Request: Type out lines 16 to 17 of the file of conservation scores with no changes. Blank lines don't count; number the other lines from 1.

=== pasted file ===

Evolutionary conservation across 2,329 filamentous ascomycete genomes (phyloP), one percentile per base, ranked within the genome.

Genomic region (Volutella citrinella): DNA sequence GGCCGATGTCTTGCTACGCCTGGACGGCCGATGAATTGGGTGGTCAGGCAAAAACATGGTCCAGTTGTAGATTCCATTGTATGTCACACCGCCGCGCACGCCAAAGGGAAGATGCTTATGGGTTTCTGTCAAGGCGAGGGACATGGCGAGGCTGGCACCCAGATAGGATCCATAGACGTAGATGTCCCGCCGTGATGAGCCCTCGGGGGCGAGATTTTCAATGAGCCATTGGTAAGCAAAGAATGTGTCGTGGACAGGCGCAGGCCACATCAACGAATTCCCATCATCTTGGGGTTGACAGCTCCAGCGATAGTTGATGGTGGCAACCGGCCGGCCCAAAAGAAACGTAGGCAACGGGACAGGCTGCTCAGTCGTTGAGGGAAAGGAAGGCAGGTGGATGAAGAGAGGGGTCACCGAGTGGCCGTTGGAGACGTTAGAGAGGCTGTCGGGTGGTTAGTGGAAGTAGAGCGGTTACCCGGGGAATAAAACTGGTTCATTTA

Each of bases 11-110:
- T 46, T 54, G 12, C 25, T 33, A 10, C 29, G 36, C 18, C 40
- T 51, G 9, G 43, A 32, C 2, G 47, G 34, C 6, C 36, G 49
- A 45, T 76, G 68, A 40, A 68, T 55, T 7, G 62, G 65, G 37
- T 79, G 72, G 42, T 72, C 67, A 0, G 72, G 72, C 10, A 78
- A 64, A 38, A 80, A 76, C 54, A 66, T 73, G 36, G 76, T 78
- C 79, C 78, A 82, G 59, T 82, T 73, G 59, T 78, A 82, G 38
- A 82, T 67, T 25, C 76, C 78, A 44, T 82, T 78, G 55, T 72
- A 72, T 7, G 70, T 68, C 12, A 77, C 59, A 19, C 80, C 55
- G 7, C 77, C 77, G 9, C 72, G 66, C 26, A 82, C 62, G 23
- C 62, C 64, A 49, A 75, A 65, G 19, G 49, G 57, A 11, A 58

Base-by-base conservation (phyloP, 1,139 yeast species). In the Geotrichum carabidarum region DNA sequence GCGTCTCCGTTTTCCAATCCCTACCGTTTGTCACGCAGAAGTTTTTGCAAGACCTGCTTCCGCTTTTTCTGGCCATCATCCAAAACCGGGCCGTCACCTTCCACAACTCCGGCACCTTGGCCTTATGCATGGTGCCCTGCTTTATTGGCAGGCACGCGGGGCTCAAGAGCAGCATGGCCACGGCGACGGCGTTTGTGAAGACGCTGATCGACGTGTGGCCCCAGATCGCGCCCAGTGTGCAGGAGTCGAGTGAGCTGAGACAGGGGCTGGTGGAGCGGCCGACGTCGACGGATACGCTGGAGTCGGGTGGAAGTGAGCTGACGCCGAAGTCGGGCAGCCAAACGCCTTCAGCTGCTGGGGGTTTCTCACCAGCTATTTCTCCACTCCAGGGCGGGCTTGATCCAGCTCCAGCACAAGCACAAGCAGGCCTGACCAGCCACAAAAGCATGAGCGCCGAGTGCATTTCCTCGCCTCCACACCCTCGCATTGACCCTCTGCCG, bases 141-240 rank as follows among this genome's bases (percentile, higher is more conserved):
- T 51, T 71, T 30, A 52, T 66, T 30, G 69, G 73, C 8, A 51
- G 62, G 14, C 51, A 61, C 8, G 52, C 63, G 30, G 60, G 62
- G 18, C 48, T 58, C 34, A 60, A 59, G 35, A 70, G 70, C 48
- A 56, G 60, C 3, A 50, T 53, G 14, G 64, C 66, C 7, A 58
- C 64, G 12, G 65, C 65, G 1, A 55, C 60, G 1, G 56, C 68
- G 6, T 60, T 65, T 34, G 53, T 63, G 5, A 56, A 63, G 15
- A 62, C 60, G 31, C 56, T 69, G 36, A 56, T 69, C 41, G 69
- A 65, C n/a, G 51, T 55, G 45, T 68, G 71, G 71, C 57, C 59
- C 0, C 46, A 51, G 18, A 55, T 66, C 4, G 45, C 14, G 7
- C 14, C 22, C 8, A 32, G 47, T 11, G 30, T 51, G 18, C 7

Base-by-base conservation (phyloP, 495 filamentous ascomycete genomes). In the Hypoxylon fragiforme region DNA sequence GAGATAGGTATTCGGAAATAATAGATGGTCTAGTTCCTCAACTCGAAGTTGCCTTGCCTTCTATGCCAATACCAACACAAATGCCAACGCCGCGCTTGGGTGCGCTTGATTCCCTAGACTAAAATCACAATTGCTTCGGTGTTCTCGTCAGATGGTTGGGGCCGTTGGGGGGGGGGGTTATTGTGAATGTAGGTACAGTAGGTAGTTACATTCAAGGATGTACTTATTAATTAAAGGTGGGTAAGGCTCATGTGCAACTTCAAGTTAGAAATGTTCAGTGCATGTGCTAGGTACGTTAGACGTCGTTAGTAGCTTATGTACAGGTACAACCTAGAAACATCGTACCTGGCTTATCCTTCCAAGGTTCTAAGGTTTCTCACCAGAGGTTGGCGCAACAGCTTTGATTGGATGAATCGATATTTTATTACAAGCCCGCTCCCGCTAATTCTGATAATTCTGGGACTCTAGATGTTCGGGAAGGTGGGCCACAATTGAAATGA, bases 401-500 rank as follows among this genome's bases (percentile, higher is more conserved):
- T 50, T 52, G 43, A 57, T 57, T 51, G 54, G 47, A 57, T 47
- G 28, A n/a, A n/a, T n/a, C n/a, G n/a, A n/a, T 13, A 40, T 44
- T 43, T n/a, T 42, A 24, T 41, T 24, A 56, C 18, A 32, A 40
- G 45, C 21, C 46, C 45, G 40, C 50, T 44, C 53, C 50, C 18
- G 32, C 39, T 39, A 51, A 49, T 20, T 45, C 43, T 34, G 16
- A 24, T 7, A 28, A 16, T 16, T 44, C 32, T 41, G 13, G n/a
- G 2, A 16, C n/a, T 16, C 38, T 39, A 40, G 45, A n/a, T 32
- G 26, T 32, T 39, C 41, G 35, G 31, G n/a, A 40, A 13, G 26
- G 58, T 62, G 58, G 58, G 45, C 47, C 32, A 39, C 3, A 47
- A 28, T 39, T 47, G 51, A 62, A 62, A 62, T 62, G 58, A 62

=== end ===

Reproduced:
- G 62, G 14, C 51, A 61, C 8, G 52, C 63, G 30, G 60, G 62
- G 18, C 48, T 58, C 34, A 60, A 59, G 35, A 70, G 70, C 48